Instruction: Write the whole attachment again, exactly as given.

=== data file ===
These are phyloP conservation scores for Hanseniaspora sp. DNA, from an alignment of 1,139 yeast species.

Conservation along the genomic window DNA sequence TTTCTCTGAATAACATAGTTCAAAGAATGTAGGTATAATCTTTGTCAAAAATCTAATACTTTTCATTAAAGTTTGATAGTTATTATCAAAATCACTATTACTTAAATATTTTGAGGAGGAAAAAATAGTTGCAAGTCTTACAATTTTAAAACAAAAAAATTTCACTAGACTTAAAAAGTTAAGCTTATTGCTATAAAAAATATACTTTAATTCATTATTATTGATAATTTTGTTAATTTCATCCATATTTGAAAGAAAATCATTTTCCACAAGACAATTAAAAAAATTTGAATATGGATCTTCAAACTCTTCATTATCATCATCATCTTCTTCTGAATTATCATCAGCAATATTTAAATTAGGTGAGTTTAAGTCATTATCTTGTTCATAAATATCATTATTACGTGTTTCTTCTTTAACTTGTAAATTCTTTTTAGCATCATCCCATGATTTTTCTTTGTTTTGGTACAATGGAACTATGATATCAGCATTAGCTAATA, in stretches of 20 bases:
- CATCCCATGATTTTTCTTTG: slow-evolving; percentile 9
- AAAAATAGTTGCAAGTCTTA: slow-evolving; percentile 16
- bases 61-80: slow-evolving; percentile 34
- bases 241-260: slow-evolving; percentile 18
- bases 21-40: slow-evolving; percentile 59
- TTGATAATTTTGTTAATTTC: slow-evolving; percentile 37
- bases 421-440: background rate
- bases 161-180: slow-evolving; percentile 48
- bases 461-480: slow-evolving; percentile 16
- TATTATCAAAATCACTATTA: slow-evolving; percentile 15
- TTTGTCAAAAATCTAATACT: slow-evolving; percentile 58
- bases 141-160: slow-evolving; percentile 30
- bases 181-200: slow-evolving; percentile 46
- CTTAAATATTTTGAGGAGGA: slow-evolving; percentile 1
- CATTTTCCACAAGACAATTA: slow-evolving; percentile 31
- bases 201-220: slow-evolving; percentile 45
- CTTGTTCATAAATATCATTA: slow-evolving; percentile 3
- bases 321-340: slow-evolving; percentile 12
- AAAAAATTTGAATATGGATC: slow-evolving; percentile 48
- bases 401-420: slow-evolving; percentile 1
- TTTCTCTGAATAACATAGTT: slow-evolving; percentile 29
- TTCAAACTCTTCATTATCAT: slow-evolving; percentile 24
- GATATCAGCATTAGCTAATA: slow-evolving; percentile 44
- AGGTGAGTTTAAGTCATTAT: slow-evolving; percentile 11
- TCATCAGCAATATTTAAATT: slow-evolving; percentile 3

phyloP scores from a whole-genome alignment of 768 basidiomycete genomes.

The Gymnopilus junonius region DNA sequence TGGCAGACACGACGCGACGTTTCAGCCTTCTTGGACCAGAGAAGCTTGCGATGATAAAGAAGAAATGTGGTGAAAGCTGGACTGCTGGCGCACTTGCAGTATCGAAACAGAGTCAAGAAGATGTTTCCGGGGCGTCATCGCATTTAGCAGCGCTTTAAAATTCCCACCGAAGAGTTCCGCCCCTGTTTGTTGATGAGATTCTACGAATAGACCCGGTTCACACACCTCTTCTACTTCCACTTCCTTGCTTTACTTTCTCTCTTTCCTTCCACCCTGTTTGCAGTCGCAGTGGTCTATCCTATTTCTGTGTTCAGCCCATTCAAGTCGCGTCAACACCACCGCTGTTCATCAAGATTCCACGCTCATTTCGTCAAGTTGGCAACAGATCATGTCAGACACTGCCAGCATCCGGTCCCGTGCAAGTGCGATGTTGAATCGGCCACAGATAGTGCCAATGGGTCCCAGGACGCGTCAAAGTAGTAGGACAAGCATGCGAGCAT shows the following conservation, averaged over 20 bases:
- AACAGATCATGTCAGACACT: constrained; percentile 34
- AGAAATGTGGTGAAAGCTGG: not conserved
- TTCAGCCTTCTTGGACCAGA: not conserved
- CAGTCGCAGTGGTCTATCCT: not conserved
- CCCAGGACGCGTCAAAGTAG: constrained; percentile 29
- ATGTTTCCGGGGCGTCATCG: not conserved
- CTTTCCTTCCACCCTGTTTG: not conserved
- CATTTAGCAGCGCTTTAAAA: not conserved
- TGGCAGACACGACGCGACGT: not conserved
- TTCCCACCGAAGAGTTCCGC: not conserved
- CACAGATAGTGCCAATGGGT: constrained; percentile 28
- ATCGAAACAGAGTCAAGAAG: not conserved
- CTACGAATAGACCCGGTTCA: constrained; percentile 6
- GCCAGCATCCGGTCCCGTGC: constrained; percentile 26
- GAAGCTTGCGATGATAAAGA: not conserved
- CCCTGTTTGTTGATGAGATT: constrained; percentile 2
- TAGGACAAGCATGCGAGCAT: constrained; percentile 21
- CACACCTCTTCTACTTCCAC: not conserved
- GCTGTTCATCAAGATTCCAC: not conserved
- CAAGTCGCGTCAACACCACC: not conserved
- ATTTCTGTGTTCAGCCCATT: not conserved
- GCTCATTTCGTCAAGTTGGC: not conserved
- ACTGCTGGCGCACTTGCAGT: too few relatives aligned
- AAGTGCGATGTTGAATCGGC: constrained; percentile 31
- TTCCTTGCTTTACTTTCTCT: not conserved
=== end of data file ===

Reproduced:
These are phyloP conservation scores for Hanseniaspora sp. DNA, from an alignment of 1,139 yeast species.

Conservation along the genomic window DNA sequence TTTCTCTGAATAACATAGTTCAAAGAATGTAGGTATAATCTTTGTCAAAAATCTAATACTTTTCATTAAAGTTTGATAGTTATTATCAAAATCACTATTACTTAAATATTTTGAGGAGGAAAAAATAGTTGCAAGTCTTACAATTTTAAAACAAAAAAATTTCACTAGACTTAAAAAGTTAAGCTTATTGCTATAAAAAATATACTTTAATTCATTATTATTGATAATTTTGTTAATTTCATCCATATTTGAAAGAAAATCATTTTCCACAAGACAATTAAAAAAATTTGAATATGGATCTTCAAACTCTTCATTATCATCATCATCTTCTTCTGAATTATCATCAGCAATATTTAAATTAGGTGAGTTTAAGTCATTATCTTGTTCATAAATATCATTATTACGTGTTTCTTCTTTAACTTGTAAATTCTTTTTAGCATCATCCCATGATTTTTCTTTGTTTTGGTACAATGGAACTATGATATCAGCATTAGCTAATA, in stretches of 20 bases:
- CATCCCATGATTTTTCTTTG: slow-evolving; percentile 9
- AAAAATAGTTGCAAGTCTTA: slow-evolving; percentile 16
- bases 61-80: slow-evolving; percentile 34
- bases 241-260: slow-evolving; percentile 18
- bases 21-40: slow-evolving; percentile 59
- TTGATAATTTTGTTAATTTC: slow-evolving; percentile 37
- bases 421-440: background rate
- bases 161-180: slow-evolving; percentile 48
- bases 461-480: slow-evolving; percentile 16
- TATTATCAAAATCACTATTA: slow-evolving; percentile 15
- TTTGTCAAAAATCTAATACT: slow-evolving; percentile 58
- bases 141-160: slow-evolving; percentile 30
- bases 181-200: slow-evolving; percentile 46
- CTTAAATATTTTGAGGAGGA: slow-evolving; percentile 1
- CATTTTCCACAAGACAATTA: slow-evolving; percentile 31
- bases 201-220: slow-evolving; percentile 45
- CTTGTTCATAAATATCATTA: slow-evolving; percentile 3
- bases 321-340: slow-evolving; percentile 12
- AAAAAATTTGAATATGGATC: slow-evolving; percentile 48
- bases 401-420: slow-evolving; percentile 1
- TTTCTCTGAATAACATAGTT: slow-evolving; percentile 29
- TTCAAACTCTTCATTATCAT: slow-evolving; percentile 24
- GATATCAGCATTAGCTAATA: slow-evolving; percentile 44
- AGGTGAGTTTAAGTCATTAT: slow-evolving; percentile 11
- TCATCAGCAATATTTAAATT: slow-evolving; percentile 3

phyloP scores from a whole-genome alignment of 768 basidiomycete genomes.

The Gymnopilus junonius region DNA sequence TGGCAGACACGACGCGACGTTTCAGCCTTCTTGGACCAGAGAAGCTTGCGATGATAAAGAAGAAATGTGGTGAAAGCTGGACTGCTGGCGCACTTGCAGTATCGAAACAGAGTCAAGAAGATGTTTCCGGGGCGTCATCGCATTTAGCAGCGCTTTAAAATTCCCACCGAAGAGTTCCGCCCCTGTTTGTTGATGAGATTCTACGAATAGACCCGGTTCACACACCTCTTCTACTTCCACTTCCTTGCTTTACTTTCTCTCTTTCCTTCCACCCTGTTTGCAGTCGCAGTGGTCTATCCTATTTCTGTGTTCAGCCCATTCAAGTCGCGTCAACACCACCGCTGTTCATCAAGATTCCACGCTCATTTCGTCAAGTTGGCAACAGATCATGTCAGACACTGCCAGCATCCGGTCCCGTGCAAGTGCGATGTTGAATCGGCCACAGATAGTGCCAATGGGTCCCAGGACGCGTCAAAGTAGTAGGACAAGCATGCGAGCAT shows the following conservation, averaged over 20 bases:
- AACAGATCATGTCAGACACT: constrained; percentile 34
- AGAAATGTGGTGAAAGCTGG: not conserved
- TTCAGCCTTCTTGGACCAGA: not conserved
- CAGTCGCAGTGGTCTATCCT: not conserved
- CCCAGGACGCGTCAAAGTAG: constrained; percentile 29
- ATGTTTCCGGGGCGTCATCG: not conserved
- CTTTCCTTCCACCCTGTTTG: not conserved
- CATTTAGCAGCGCTTTAAAA: not conserved
- TGGCAGACACGACGCGACGT: not conserved
- TTCCCACCGAAGAGTTCCGC: not conserved
- CACAGATAGTGCCAATGGGT: constrained; percentile 28
- ATCGAAACAGAGTCAAGAAG: not conserved
- CTACGAATAGACCCGGTTCA: constrained; percentile 6
- GCCAGCATCCGGTCCCGTGC: constrained; percentile 26
- GAAGCTTGCGATGATAAAGA: not conserved
- CCCTGTTTGTTGATGAGATT: constrained; percentile 2
- TAGGACAAGCATGCGAGCAT: constrained; percentile 21
- CACACCTCTTCTACTTCCAC: not conserved
- GCTGTTCATCAAGATTCCAC: not conserved
- CAAGTCGCGTCAACACCACC: not conserved
- ATTTCTGTGTTCAGCCCATT: not conserved
- GCTCATTTCGTCAAGTTGGC: not conserved
- ACTGCTGGCGCACTTGCAGT: too few relatives aligned
- AAGTGCGATGTTGAATCGGC: constrained; percentile 31
- TTCCTTGCTTTACTTTCTCT: not conserved